Whether you’re a start-up founder, product manager, designer, user researcher, or some one else on a product team, you know that understanding your users is key to creating a product they love and share with everyone they know.
One of the most effective ways to gain these invaluable insights is through user interviews. Whether you're new to user research or looking to refine your approach, this guide will provide you with the knowledge you need to make your user interviews a success.
One of the first questions you might ask is when should you conduct a user interview? Are they good any time? Is there a time when you shouldn’t run user interviews?
The tldr is that, user interviews are effective when you need to understand your users on a deeper level.
You can walk in their shoes.
Do you know your users?
I know, this is a very broad question.
So, let’s break this down.
Could you describe your different user types/personas?
And then in your own words could you walk someone through each user type workflow and how your product fits in and helps them?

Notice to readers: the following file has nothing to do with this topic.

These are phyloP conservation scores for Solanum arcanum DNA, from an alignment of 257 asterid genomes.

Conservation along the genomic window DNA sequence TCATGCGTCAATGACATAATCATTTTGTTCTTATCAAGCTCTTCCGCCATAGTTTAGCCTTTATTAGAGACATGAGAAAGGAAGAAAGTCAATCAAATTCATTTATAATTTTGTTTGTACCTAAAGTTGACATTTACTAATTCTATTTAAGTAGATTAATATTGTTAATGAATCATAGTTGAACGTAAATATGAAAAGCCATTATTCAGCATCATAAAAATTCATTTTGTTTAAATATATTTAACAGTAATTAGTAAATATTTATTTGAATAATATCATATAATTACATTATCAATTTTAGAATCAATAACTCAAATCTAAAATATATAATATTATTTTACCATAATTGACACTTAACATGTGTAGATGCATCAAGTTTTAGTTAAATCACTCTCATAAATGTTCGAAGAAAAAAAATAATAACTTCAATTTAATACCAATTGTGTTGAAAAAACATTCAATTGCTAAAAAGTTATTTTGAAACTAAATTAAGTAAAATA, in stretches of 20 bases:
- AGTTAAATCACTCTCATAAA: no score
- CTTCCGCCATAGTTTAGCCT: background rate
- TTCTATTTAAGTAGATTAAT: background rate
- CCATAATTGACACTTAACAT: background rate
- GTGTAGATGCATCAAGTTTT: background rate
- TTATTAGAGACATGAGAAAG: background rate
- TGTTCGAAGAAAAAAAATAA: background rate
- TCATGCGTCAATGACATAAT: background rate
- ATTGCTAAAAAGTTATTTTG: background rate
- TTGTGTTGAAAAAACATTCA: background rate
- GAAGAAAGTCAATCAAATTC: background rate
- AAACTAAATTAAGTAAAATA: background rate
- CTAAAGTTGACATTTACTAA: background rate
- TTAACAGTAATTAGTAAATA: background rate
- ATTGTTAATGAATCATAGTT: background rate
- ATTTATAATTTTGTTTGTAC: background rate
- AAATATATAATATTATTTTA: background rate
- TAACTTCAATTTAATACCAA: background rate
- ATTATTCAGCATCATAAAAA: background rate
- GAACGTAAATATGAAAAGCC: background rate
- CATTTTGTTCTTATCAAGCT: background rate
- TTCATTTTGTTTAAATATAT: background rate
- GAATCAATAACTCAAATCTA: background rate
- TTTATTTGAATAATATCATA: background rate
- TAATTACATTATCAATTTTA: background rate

If the answer is no, that might be because you’re new to a company. In that case, user interviews where you get to know them, their workflow as it relates to your product, and general why they use and what value they get out of it.
In a perfect world, your organization will have already conducted these interviews, recorded them, and saved them in a research repository somewhere where you can just go and watch them.
If you do know your customers, you will want to run user interviews as you’re considering a change to your product. This could be adding a feature, changing pricing, or something else.
Whatever that change is user interviews can be critical to ensuring you go in the right direction.
Depending on the change you’re thinking about making, when you conduct user interviews might vary. For the most part though, you want to conduct user interviews after you’ve gathered data around user patterns and have some specific questions you want to dive into understanding.
For example, this might be looking through your product analytics for specific behavior patterns or activity. Another common scenario is after running a micro-survey, you want to interview those who responded a certain way to the micro survey.